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Re: vultures and musophagids

<<<Anyway, in regards to Ron's statement that most workers think that vulturids are derived ciconiids is not really true. Yes, Sibley and Alquist have presented much molecular evidence and it is generally accepted that vulturids are storks, but not everyone is willing to say so. Cracraft has been rather cautious on this in his papers (unlike his grouping of owl in falconiforms; other than vulturids in his phylogeny). Griffiths has presented three syringeal characters (taken from a select group of birds) that support a vulturid-falconiform clade (one of the characters is found in an owl however). The debate is still open.>>>

<<From what I know about avian phylogeny, the question is whether New World and Old World vultures are in fact related to one another in the first place. Some authors exclude the latter from all other falconiforms and do group them with the storks (there's a scavenging, vulture-like stork, the marabou).>>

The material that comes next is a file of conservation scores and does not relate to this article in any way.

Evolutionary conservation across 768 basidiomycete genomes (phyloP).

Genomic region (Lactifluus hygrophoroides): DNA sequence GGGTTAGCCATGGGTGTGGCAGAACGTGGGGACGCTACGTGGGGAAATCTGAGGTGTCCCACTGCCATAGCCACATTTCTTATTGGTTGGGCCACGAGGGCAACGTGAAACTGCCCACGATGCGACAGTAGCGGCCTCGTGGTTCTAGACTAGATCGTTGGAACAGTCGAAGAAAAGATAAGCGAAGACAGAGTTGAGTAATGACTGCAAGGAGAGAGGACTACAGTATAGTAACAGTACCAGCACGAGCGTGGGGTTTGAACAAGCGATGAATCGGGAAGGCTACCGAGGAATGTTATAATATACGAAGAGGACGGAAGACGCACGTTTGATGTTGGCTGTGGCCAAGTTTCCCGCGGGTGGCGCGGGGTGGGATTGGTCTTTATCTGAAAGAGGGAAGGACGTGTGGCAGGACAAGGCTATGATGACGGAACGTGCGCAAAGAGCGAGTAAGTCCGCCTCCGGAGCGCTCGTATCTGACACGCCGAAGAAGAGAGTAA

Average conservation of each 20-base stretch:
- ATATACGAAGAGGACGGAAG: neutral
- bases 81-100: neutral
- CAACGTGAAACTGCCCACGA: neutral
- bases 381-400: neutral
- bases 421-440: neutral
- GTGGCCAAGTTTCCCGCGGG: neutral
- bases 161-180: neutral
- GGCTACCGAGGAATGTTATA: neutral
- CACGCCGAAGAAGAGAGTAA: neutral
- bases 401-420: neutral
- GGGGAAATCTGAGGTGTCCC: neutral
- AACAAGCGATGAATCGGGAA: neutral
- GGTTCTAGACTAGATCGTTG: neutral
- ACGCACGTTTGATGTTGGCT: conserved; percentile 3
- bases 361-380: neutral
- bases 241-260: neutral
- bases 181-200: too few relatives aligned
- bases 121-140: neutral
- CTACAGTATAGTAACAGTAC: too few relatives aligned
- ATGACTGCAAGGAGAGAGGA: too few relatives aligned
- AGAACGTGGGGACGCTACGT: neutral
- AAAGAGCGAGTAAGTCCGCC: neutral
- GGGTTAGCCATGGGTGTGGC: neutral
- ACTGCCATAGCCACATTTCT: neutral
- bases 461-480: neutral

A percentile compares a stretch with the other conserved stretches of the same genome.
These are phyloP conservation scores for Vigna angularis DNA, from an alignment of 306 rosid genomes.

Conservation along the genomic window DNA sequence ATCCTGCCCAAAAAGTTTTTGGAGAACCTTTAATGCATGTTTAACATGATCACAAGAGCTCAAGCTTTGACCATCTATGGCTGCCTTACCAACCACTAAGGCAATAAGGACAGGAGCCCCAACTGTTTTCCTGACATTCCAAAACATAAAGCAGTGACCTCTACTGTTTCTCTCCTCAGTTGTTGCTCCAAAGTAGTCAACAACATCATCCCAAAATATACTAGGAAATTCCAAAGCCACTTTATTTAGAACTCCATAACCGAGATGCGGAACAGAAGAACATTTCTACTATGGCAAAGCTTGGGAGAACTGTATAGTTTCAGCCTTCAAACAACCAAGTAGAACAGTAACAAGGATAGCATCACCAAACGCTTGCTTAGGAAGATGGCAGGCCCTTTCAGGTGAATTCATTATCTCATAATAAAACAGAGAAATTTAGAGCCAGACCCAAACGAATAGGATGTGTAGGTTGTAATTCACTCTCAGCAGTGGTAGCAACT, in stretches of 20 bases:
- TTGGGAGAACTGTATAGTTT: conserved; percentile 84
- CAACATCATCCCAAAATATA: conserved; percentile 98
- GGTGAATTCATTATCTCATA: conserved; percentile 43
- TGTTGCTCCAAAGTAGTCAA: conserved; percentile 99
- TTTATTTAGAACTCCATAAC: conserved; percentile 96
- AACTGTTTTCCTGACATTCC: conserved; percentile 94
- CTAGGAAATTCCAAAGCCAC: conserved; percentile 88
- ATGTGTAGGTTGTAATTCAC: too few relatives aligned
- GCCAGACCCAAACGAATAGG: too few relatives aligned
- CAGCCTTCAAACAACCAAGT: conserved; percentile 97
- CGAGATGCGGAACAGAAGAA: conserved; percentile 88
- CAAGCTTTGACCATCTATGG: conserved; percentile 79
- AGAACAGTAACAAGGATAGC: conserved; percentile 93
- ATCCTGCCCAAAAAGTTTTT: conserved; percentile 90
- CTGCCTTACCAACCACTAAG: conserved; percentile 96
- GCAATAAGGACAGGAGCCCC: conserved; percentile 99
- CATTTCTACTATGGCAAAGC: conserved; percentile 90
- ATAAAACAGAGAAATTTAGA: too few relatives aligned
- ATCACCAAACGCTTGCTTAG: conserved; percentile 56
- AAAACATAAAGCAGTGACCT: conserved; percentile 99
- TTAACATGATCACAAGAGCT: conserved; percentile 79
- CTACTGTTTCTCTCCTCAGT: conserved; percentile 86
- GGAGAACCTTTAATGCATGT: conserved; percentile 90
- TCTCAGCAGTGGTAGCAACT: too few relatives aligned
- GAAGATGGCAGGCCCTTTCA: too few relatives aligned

I should have made this a little more clear. Griffiths (1994; also included is a refutation of S&A's DNA-DNA hybridization data, which is interesting) argues that vulturids (the New World vultures), if they are nested in Falconiformes, are the most basal members of the group because they lack certain syringeal characters found in falconids and accipitrids (including ospreys and secretary-birds, which do not differ greatly from classical accipitrids in syringeal anatomy) and that Old World vultures are nested with Acciptridae, which is really the old phylogeny. Griffiths evaluated the studies of Rea and Ligon that supported the vulturid-stork clade and found them to be based on plesiomorphic characters or ill-defined ones. I don't yet buy it, but I think that the whole vulturid-falconiform-stork thing is still an open question.

<<Then there's a suggestion that the maverick members of the Falconiformes and Strigiformes, hawks (?) and barn owls respectively, share some similarities, which might point to a divergence of Falconiformes from a Strigiformes + Caprimulgiformes clade.>>

This is mainly Joel Cracraft's tree, which has been reproduced dozens of times. However, Cracraft does not consider strigiforms to be nested close to caprimulgiforms (why? Because "caprimulgiforms are leading toward a swift design" (!)) and nests owls at the base of the falconiform tree a step above vulturids. *Nobody* accepts this.

Matt Troutman

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